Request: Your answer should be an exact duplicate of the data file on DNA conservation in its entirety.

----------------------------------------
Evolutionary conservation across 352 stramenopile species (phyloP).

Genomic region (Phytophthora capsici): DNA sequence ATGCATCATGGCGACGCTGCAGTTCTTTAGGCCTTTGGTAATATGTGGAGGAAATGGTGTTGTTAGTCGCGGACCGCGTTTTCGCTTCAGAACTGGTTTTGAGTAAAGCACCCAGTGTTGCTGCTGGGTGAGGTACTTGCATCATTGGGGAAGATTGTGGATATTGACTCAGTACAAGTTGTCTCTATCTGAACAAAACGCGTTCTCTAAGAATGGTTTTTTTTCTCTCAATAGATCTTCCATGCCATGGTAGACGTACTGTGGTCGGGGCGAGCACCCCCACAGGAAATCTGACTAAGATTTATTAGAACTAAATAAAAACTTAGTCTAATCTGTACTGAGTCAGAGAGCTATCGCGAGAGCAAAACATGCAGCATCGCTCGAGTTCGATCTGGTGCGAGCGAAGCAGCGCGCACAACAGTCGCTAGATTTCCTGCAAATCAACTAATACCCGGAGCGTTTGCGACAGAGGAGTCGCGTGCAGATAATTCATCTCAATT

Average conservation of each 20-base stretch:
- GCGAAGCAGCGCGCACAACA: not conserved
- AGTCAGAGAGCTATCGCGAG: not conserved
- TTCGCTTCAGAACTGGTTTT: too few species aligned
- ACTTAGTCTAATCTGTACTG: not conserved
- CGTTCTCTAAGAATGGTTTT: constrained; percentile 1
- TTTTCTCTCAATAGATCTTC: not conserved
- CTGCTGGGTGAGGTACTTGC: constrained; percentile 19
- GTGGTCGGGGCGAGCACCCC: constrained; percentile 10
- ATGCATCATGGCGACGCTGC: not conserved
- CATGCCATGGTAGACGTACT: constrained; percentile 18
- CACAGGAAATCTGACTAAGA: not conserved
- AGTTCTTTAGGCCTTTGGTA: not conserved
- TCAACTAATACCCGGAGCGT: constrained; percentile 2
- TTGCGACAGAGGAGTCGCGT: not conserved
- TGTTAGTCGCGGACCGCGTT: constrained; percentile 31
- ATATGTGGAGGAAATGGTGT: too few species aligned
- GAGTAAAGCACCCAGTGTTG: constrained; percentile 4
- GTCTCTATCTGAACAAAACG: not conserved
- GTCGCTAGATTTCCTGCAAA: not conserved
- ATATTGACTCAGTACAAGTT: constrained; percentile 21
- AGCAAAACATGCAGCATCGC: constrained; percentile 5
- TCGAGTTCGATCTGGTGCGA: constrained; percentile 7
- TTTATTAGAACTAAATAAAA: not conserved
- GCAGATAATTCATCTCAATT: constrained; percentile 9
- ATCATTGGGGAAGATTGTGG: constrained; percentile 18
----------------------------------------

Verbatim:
Evolutionary conservation across 352 stramenopile species (phyloP).

Genomic region (Phytophthora capsici): DNA sequence ATGCATCATGGCGACGCTGCAGTTCTTTAGGCCTTTGGTAATATGTGGAGGAAATGGTGTTGTTAGTCGCGGACCGCGTTTTCGCTTCAGAACTGGTTTTGAGTAAAGCACCCAGTGTTGCTGCTGGGTGAGGTACTTGCATCATTGGGGAAGATTGTGGATATTGACTCAGTACAAGTTGTCTCTATCTGAACAAAACGCGTTCTCTAAGAATGGTTTTTTTTCTCTCAATAGATCTTCCATGCCATGGTAGACGTACTGTGGTCGGGGCGAGCACCCCCACAGGAAATCTGACTAAGATTTATTAGAACTAAATAAAAACTTAGTCTAATCTGTACTGAGTCAGAGAGCTATCGCGAGAGCAAAACATGCAGCATCGCTCGAGTTCGATCTGGTGCGAGCGAAGCAGCGCGCACAACAGTCGCTAGATTTCCTGCAAATCAACTAATACCCGGAGCGTTTGCGACAGAGGAGTCGCGTGCAGATAATTCATCTCAATT

Average conservation of each 20-base stretch:
- GCGAAGCAGCGCGCACAACA: not conserved
- AGTCAGAGAGCTATCGCGAG: not conserved
- TTCGCTTCAGAACTGGTTTT: too few species aligned
- ACTTAGTCTAATCTGTACTG: not conserved
- CGTTCTCTAAGAATGGTTTT: constrained; percentile 1
- TTTTCTCTCAATAGATCTTC: not conserved
- CTGCTGGGTGAGGTACTTGC: constrained; percentile 19
- GTGGTCGGGGCGAGCACCCC: constrained; percentile 10
- ATGCATCATGGCGACGCTGC: not conserved
- CATGCCATGGTAGACGTACT: constrained; percentile 18
- CACAGGAAATCTGACTAAGA: not conserved
- AGTTCTTTAGGCCTTTGGTA: not conserved
- TCAACTAATACCCGGAGCGT: constrained; percentile 2
- TTGCGACAGAGGAGTCGCGT: not conserved
- TGTTAGTCGCGGACCGCGTT: constrained; percentile 31
- ATATGTGGAGGAAATGGTGT: too few species aligned
- GAGTAAAGCACCCAGTGTTG: constrained; percentile 4
- GTCTCTATCTGAACAAAACG: not conserved
- GTCGCTAGATTTCCTGCAAA: not conserved
- ATATTGACTCAGTACAAGTT: constrained; percentile 21
- AGCAAAACATGCAGCATCGC: constrained; percentile 5
- TCGAGTTCGATCTGGTGCGA: constrained; percentile 7
- TTTATTAGAACTAAATAAAA: not conserved
- GCAGATAATTCATCTCAATT: constrained; percentile 9
- ATCATTGGGGAAGATTGTGG: constrained; percentile 18